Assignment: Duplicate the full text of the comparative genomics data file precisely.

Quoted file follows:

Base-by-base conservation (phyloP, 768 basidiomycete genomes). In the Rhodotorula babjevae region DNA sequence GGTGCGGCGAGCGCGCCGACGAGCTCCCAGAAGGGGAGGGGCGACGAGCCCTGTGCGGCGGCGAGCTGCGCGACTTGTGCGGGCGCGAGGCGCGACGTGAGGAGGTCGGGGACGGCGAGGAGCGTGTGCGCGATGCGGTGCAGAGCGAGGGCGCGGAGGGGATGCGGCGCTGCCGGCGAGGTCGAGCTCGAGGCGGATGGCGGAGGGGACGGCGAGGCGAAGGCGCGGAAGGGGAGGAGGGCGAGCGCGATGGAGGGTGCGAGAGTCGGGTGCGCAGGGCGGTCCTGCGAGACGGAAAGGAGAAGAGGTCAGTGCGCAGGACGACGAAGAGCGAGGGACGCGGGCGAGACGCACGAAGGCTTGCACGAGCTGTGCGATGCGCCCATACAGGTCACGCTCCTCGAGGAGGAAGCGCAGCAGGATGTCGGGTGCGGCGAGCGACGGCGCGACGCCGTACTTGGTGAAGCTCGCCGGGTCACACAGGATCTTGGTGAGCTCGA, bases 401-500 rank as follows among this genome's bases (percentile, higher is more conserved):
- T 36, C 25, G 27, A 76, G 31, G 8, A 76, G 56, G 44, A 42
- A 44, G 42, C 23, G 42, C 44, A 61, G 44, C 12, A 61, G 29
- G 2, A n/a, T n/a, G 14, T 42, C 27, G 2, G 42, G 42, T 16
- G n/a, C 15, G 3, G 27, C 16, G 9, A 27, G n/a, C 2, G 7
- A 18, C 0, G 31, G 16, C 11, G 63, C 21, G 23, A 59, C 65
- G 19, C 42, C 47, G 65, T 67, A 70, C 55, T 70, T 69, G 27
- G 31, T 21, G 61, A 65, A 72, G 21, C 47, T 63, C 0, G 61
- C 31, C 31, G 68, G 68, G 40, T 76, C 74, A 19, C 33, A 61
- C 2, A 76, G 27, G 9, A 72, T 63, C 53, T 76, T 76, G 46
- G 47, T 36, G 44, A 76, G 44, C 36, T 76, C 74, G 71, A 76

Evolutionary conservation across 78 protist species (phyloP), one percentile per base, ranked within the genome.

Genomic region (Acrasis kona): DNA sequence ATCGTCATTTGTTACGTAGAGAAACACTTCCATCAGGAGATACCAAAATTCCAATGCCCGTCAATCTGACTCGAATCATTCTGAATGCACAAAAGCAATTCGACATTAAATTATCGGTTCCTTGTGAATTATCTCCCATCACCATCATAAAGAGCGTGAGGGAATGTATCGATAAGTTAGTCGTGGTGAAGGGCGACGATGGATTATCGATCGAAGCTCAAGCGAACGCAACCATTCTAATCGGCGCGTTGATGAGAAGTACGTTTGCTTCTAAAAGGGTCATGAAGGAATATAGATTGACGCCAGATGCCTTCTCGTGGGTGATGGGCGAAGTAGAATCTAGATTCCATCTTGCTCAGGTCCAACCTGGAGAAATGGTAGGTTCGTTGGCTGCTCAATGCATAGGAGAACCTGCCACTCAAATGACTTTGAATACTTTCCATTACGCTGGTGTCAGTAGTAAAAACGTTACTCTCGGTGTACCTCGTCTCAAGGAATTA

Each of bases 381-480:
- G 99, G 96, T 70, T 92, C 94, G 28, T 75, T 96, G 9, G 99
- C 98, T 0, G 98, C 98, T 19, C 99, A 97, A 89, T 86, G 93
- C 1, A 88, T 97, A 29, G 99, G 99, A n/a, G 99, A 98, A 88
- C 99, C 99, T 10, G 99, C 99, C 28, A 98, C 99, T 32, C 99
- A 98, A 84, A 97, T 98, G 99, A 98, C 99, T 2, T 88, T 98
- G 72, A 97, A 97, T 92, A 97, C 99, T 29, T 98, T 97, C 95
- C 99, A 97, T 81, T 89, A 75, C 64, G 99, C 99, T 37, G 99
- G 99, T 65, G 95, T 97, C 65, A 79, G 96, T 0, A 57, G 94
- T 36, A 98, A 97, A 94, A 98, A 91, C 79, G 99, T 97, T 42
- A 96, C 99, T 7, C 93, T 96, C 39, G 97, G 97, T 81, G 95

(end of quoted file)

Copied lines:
Base-by-base conservation (phyloP, 768 basidiomycete genomes). In the Rhodotorula babjevae region DNA sequence GGTGCGGCGAGCGCGCCGACGAGCTCCCAGAAGGGGAGGGGCGACGAGCCCTGTGCGGCGGCGAGCTGCGCGACTTGTGCGGGCGCGAGGCGCGACGTGAGGAGGTCGGGGACGGCGAGGAGCGTGTGCGCGATGCGGTGCAGAGCGAGGGCGCGGAGGGGATGCGGCGCTGCCGGCGAGGTCGAGCTCGAGGCGGATGGCGGAGGGGACGGCGAGGCGAAGGCGCGGAAGGGGAGGAGGGCGAGCGCGATGGAGGGTGCGAGAGTCGGGTGCGCAGGGCGGTCCTGCGAGACGGAAAGGAGAAGAGGTCAGTGCGCAGGACGACGAAGAGCGAGGGACGCGGGCGAGACGCACGAAGGCTTGCACGAGCTGTGCGATGCGCCCATACAGGTCACGCTCCTCGAGGAGGAAGCGCAGCAGGATGTCGGGTGCGGCGAGCGACGGCGCGACGCCGTACTTGGTGAAGCTCGCCGGGTCACACAGGATCTTGGTGAGCTCGA, bases 401-500 rank as follows among this genome's bases (percentile, higher is more conserved):
- T 36, C 25, G 27, A 76, G 31, G 8, A 76, G 56, G 44, A 42
- A 44, G 42, C 23, G 42, C 44, A 61, G 44, C 12, A 61, G 29
- G 2, A n/a, T n/a, G 14, T 42, C 27, G 2, G 42, G 42, T 16
- G n/a, C 15, G 3, G 27, C 16, G 9, A 27, G n/a, C 2, G 7
- A 18, C 0, G 31, G 16, C 11, G 63, C 21, G 23, A 59, C 65
- G 19, C 42, C 47, G 65, T 67, A 70, C 55, T 70, T 69, G 27
- G 31, T 21, G 61, A 65, A 72, G 21, C 47, T 63, C 0, G 61
- C 31, C 31, G 68, G 68, G 40, T 76, C 74, A 19, C 33, A 61
- C 2, A 76, G 27, G 9, A 72, T 63, C 53, T 76, T 76, G 46
- G 47, T 36, G 44, A 76, G 44, C 36, T 76, C 74, G 71, A 76

Evolutionary conservation across 78 protist species (phyloP), one percentile per base, ranked within the genome.

Genomic region (Acrasis kona): DNA sequence ATCGTCATTTGTTACGTAGAGAAACACTTCCATCAGGAGATACCAAAATTCCAATGCCCGTCAATCTGACTCGAATCATTCTGAATGCACAAAAGCAATTCGACATTAAATTATCGGTTCCTTGTGAATTATCTCCCATCACCATCATAAAGAGCGTGAGGGAATGTATCGATAAGTTAGTCGTGGTGAAGGGCGACGATGGATTATCGATCGAAGCTCAAGCGAACGCAACCATTCTAATCGGCGCGTTGATGAGAAGTACGTTTGCTTCTAAAAGGGTCATGAAGGAATATAGATTGACGCCAGATGCCTTCTCGTGGGTGATGGGCGAAGTAGAATCTAGATTCCATCTTGCTCAGGTCCAACCTGGAGAAATGGTAGGTTCGTTGGCTGCTCAATGCATAGGAGAACCTGCCACTCAAATGACTTTGAATACTTTCCATTACGCTGGTGTCAGTAGTAAAAACGTTACTCTCGGTGTACCTCGTCTCAAGGAATTA

Each of bases 381-480:
- G 99, G 96, T 70, T 92, C 94, G 28, T 75, T 96, G 9, G 99
- C 98, T 0, G 98, C 98, T 19, C 99, A 97, A 89, T 86, G 93
- C 1, A 88, T 97, A 29, G 99, G 99, A n/a, G 99, A 98, A 88
- C 99, C 99, T 10, G 99, C 99, C 28, A 98, C 99, T 32, C 99
- A 98, A 84, A 97, T 98, G 99, A 98, C 99, T 2, T 88, T 98
- G 72, A 97, A 97, T 92, A 97, C 99, T 29, T 98, T 97, C 95
- C 99, A 97, T 81, T 89, A 75, C 64, G 99, C 99, T 37, G 99
- G 99, T 65, G 95, T 97, C 65, A 79, G 96, T 0, A 57, G 94
- T 36, A 98, A 97, A 94, A 98, A 91, C 79, G 99, T 97, T 42
- A 96, C 99, T 7, C 93, T 96, C 39, G 97, G 97, T 81, G 95